The Utter Myth of Voter Fraud: Kris Kobach
Among the swirl of other news, we had a new Executive Order yesterday. The President has created a commission to look for voter fraud. One needn’t look far to find bi-partisan, expert opinions that are highly opposed to the commission.
Rick Hasen at Election Law Blog has helpfully compiled a group of expert concerns including:
Specific wording of the EO betraying its intent.
Use of the report to undermine the public’s trust in our election process.
Distraction from the legitimate process of improving our nation’s election.
Severe conflicts involving members of the Commission.
Helpfully, the EO defines fraudulent voting for us, “the act of casting a non-provisional ballot or multiple ballots with knowledge that casting the ballot of ballots is illegal.” We know from Twitter that our President believes that “voter fraud”, which was apparently concentrated in non-electoral-college-critical states like California, resulted in his losing the popular vote. He claims that 3 to 5 million fraudulent votes were cast; to this point he has offered literally no evidence thereof. I’m planning to write more about voter fraud in upcoming weeks, but let’s talk first about the Committee’s Vice-Chair, Kansas Secretary of State Kris Kobach.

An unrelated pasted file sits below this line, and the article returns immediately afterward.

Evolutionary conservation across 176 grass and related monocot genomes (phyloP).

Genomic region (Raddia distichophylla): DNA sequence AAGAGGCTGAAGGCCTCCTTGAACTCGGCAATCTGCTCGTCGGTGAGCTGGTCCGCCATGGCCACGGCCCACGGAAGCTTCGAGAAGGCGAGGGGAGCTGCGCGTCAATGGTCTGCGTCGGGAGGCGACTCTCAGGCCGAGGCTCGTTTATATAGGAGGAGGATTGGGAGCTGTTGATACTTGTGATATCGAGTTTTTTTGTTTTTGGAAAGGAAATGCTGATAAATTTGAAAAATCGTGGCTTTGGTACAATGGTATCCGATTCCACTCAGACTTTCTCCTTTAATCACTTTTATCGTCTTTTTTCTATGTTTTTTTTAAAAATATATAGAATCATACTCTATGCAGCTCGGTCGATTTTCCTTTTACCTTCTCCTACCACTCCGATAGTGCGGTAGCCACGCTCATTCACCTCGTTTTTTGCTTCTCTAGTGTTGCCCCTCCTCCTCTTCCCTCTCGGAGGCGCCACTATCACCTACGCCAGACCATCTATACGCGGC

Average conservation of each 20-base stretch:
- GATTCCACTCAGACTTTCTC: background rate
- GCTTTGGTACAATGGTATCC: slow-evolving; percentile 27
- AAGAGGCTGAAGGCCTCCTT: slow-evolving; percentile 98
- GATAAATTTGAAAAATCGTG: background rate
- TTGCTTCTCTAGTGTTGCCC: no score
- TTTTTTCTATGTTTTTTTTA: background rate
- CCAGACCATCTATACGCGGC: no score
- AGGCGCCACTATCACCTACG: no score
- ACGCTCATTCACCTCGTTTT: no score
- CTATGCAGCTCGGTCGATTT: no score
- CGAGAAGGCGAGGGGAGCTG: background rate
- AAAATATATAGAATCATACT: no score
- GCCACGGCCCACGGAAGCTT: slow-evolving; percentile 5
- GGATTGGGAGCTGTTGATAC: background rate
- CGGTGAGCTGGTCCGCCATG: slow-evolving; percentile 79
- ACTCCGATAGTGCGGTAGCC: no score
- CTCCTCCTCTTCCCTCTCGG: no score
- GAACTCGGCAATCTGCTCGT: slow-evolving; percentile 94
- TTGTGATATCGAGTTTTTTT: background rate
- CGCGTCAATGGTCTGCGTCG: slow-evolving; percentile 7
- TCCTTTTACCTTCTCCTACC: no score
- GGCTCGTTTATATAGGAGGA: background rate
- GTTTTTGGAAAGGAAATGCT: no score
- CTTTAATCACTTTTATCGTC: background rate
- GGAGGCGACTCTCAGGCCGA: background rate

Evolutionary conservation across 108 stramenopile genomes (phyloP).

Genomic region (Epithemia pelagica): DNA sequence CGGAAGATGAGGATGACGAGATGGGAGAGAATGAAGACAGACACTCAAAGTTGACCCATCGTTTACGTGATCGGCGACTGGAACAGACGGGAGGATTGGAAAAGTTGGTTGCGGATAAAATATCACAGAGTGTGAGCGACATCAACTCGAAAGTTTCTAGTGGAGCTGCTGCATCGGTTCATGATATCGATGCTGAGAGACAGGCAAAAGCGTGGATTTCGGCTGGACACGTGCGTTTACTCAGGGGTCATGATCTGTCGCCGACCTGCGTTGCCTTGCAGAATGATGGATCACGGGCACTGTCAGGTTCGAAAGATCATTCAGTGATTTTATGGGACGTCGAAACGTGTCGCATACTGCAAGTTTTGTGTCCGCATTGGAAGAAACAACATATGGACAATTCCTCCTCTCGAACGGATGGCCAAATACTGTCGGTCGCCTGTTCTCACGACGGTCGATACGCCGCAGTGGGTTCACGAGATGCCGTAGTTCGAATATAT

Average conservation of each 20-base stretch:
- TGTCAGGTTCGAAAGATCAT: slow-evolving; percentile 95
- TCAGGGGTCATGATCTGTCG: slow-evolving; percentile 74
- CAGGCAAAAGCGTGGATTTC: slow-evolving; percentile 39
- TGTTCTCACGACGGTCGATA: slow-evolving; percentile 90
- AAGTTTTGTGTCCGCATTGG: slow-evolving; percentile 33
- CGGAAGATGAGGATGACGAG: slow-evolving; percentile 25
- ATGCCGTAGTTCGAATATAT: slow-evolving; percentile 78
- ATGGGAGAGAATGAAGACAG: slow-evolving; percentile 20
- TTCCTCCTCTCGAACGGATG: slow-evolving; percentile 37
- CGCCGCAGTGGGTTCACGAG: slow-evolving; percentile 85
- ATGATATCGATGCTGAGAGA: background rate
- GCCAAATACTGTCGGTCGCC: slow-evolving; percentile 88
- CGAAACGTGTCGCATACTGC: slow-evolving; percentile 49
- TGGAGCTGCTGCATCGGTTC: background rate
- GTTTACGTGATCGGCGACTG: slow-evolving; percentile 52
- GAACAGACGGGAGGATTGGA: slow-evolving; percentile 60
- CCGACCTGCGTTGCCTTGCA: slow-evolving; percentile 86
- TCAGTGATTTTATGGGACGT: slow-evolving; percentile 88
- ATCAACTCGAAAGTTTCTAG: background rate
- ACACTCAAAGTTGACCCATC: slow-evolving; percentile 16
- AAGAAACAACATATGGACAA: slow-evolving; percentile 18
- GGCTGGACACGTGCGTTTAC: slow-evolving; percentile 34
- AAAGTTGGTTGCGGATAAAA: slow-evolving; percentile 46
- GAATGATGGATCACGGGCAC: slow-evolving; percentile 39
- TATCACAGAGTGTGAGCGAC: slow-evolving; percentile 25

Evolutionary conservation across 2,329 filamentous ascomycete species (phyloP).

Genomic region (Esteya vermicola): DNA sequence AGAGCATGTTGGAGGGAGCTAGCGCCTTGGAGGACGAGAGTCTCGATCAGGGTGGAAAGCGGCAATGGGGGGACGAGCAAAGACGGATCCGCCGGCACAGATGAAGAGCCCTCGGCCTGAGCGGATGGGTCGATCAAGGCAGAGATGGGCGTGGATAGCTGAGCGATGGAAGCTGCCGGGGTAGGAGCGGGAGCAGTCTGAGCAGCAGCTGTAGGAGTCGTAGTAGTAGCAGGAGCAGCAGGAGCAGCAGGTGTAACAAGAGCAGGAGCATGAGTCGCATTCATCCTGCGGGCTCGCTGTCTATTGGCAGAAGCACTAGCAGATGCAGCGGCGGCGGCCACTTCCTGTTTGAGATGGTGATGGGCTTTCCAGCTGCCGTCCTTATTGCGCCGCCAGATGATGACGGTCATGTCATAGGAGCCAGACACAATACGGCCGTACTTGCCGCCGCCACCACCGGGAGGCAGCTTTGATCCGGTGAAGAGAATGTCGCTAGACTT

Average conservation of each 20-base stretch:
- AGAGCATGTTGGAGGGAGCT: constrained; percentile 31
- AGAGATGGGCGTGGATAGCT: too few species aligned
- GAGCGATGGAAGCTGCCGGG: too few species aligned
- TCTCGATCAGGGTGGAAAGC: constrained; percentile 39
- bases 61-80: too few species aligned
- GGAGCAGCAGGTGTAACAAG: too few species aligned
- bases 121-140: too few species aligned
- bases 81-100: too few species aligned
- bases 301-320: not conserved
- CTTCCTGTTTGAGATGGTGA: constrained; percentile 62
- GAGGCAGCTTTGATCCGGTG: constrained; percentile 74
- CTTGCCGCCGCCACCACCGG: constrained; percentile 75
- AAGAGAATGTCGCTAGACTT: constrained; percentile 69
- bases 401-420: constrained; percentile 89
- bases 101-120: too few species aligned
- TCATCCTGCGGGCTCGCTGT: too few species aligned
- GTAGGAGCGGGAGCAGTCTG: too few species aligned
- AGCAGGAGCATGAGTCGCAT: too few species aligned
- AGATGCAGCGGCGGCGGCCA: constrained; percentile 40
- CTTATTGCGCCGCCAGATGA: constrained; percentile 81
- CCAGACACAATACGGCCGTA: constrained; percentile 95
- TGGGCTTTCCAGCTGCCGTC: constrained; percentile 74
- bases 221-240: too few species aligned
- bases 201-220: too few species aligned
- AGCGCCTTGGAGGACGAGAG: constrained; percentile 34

Before achieving elected office, Kobach began his career by sticking his nose into various types of anti-immigrant activity, such as the notoriously harsh SB 1070 in Arizona. He invented Mitt Romney’s famous and widely mocked “self-deportation” line. He is also one of the leaders in the nationwide promotion of voting laws. He promotes laws making it more difficult to vote; in his words, it should be “hard to cheat.” During his time in Kansas, he has incorporated the usual litany of anti-voting laws, such as ID requirements and proof of citizenship requirements. More than anything else, Kobach has a history of making wild voter fraud claims which were immediately proven false. Brennan Center has a long list, but some highlights are: